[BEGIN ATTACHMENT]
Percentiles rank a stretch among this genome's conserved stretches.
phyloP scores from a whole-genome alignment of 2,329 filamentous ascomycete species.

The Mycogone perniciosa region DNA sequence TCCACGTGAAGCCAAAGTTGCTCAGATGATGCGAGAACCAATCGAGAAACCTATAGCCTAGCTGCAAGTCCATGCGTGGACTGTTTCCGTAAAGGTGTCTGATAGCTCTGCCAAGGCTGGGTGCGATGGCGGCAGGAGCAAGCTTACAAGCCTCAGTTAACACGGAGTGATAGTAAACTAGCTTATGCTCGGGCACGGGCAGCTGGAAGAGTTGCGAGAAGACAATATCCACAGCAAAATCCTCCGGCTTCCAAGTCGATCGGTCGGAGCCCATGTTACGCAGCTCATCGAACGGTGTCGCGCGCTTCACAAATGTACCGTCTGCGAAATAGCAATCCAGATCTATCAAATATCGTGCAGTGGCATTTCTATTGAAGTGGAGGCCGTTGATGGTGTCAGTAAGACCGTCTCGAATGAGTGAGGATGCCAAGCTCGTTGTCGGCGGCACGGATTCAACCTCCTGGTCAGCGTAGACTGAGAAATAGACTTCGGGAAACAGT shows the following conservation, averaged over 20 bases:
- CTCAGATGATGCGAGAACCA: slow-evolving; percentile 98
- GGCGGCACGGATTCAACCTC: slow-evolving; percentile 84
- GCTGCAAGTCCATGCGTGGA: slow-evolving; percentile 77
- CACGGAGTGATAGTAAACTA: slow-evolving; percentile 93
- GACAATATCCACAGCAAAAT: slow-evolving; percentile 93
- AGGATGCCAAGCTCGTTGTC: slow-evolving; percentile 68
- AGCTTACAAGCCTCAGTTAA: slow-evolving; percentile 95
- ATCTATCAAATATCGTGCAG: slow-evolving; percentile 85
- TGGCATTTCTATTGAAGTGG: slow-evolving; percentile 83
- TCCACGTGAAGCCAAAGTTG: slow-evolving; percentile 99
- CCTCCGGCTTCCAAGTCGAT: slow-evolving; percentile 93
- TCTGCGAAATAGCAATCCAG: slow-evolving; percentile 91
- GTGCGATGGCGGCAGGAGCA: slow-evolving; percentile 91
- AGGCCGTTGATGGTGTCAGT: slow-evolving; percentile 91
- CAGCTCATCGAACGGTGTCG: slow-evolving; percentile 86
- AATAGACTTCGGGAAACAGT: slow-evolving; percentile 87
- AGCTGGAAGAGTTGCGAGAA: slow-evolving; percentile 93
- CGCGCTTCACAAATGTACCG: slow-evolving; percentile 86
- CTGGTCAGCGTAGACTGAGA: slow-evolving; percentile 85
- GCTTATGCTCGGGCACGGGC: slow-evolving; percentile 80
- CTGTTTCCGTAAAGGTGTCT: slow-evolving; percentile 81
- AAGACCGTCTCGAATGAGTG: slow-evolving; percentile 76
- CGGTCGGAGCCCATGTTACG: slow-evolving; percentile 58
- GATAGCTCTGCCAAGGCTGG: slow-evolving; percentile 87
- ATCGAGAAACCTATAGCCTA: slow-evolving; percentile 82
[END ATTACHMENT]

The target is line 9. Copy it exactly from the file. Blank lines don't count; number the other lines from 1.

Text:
- AGGATGCCAAGCTCGTTGTC: slow-evolving; percentile 68